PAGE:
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Zika Virus Alert: Texas Become Second State To Confirm Locally Transmitted Zika Infection

Update Date: Nov 30, 2016 09:16 AM EST

In a report published by Syracuse, Texas state health officials revealed that lab tests have confirmed that a woman in Brownsville was infected with the Zika virus. Officials also noted that the infected woman had not traveled to Mexico or any other region with an ongoing Zika outbreak recently. This confirms that the infection has been locally transmitted.

The virus was detected in her urine and not in her blood, which indicated that the virus can no longer be spread from her. Thankfully, the woman was not pregnant as infection during pregnancy can lead to serious brain defects in fetuses

"We knew it was only a matter of time before we saw a Zika case spread by a mosquito in Texas," Dr. John Hellerstedt, Texas Department of State Health Services commissioner, said in a statement (via Reuters). "We still don't believe the virus will become widespread in Texas, but there could be more cases, so people need to protect themselves from mosquito bites, especially in parts of the state that stay relatively warm in the fall and winter."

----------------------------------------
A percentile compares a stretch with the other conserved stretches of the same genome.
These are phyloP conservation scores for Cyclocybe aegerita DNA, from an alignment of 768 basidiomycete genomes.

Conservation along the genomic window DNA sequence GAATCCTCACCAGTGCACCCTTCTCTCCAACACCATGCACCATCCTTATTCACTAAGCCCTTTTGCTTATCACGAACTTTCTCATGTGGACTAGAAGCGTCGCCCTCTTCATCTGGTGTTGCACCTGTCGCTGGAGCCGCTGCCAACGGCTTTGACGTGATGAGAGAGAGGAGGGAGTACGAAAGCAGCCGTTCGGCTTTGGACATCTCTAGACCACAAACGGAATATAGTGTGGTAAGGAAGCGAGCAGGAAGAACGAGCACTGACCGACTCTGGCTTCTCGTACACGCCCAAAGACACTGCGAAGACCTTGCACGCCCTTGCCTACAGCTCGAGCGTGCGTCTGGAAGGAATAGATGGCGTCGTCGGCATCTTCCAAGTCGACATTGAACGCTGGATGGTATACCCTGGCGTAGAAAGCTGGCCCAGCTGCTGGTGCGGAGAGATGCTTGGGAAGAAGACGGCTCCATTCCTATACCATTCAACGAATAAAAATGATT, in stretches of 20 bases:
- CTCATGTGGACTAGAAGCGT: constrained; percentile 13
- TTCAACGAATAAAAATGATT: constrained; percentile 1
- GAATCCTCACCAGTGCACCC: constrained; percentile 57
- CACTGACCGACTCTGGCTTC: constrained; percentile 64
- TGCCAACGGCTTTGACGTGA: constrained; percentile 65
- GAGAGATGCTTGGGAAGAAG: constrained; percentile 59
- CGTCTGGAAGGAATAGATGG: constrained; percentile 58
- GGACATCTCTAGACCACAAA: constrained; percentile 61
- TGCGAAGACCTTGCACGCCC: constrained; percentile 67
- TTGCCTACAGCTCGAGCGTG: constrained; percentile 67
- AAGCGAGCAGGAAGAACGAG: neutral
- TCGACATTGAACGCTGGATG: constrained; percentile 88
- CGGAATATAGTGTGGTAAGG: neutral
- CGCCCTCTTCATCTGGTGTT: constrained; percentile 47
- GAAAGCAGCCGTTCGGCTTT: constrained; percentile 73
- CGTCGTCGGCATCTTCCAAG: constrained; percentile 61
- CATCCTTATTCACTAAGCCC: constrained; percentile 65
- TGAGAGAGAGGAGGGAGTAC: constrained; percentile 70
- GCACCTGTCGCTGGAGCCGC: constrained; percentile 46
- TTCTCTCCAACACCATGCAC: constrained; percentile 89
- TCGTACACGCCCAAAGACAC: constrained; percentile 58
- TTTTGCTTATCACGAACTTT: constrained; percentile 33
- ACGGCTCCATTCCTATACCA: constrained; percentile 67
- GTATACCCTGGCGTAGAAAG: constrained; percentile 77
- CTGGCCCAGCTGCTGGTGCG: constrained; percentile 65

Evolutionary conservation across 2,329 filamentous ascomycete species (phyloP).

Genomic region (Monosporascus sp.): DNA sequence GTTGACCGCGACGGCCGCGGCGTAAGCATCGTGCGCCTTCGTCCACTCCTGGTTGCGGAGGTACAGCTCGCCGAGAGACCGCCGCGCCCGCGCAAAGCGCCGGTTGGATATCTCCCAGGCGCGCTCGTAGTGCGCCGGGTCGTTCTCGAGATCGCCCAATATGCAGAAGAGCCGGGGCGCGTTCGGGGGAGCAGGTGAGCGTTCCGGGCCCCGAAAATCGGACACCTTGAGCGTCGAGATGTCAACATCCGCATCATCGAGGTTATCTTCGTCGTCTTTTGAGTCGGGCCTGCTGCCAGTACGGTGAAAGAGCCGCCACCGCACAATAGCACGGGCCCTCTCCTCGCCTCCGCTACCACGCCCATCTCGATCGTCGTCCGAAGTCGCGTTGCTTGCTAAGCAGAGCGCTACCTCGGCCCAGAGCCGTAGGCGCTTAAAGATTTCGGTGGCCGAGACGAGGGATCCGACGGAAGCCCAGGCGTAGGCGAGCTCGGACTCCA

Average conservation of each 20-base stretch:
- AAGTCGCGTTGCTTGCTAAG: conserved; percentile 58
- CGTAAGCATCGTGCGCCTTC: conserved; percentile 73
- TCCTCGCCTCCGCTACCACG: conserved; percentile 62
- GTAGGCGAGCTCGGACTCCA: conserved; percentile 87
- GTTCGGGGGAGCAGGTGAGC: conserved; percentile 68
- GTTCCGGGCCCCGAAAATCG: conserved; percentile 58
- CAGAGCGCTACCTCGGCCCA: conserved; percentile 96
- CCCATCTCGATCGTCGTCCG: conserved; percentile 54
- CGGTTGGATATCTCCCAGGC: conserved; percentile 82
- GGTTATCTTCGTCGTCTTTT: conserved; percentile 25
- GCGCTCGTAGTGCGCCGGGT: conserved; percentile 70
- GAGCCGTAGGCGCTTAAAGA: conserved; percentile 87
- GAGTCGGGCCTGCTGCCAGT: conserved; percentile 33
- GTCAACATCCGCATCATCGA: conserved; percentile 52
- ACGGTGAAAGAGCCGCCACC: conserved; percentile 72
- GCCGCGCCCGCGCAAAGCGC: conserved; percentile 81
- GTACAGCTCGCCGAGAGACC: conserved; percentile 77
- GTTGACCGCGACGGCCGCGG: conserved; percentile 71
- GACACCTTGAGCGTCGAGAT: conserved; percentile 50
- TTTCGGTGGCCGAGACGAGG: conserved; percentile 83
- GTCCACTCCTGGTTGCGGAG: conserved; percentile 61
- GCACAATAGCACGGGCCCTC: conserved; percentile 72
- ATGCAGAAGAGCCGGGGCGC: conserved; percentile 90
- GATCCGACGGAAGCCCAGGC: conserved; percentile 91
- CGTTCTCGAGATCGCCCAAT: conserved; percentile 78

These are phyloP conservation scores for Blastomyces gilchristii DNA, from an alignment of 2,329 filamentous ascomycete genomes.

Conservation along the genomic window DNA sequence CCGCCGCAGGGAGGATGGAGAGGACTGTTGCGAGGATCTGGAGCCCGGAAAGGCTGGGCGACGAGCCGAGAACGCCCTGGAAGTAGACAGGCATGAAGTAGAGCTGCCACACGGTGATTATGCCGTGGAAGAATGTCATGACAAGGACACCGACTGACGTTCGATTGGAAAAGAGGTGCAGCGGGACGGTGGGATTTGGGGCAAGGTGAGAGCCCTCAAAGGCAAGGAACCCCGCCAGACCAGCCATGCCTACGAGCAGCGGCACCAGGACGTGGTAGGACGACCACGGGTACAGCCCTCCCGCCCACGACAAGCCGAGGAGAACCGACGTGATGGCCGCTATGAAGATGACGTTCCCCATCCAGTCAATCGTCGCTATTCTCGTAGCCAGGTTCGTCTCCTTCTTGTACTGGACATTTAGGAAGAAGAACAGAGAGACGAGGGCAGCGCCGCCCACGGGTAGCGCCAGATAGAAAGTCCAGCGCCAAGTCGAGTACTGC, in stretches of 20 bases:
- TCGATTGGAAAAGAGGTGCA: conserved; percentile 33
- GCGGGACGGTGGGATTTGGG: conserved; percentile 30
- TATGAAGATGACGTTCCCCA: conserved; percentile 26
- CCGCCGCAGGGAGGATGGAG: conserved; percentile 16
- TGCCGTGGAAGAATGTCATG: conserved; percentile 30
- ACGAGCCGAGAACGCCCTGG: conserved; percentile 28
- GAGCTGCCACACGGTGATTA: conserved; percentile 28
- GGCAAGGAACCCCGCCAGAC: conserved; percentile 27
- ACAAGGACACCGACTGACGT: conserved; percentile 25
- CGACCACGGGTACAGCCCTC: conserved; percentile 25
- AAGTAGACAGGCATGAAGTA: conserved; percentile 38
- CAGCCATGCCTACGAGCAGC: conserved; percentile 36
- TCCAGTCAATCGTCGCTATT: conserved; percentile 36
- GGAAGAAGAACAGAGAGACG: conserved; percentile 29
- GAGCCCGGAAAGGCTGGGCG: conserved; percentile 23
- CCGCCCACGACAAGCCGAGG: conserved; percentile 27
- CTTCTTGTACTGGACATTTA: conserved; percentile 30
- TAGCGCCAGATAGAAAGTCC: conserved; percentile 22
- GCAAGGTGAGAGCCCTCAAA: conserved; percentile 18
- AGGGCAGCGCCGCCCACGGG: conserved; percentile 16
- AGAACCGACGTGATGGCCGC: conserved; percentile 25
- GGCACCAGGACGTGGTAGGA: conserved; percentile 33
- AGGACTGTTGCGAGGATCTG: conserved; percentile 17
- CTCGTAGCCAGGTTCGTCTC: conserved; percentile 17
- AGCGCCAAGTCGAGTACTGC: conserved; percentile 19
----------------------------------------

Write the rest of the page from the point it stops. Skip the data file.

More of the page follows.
Prior to this, Florida was the only state in the US to report a locally transmitted infection of the Zika virus. Zika is spread to people primarily through the bite of an infected Aedes species mosquito. While the virus causes little harm to adults, it increases the chances of microcephaly or a small brain and head in children.

Though 257 confirmed cases of Zika have been confirmed in Texas, all of them have been associated with travel or contact with someone who had traveled. The first case was reported in January, this year. Earlier in August this year, a baby in Texas was born, and later died, from complications caused by microencephaly. The ailment was caused due to a Zika infection.

According to statistics from the Centers for Disease Control and Prevention (CDC), 4,444 cases of Zika have been reported to CDC in the continental United States and Hawaii and 5 cases of Zika-related birth defects and six infant deaths nationally have been reported.

"Even though it is late in the mosquito season, mosquitoes can spread Zika in some areas of the country," said CDC Director Tom Frieden, M.D., M.P.H. "Texas is doing the right thing by increasing local surveillance and trapping and testing mosquitoes in the Brownsville area."

Currently, there is no cure for a Zika virus infection. However, infected people are being treated by hydration, rest and pain medication to alleviate the pain. 

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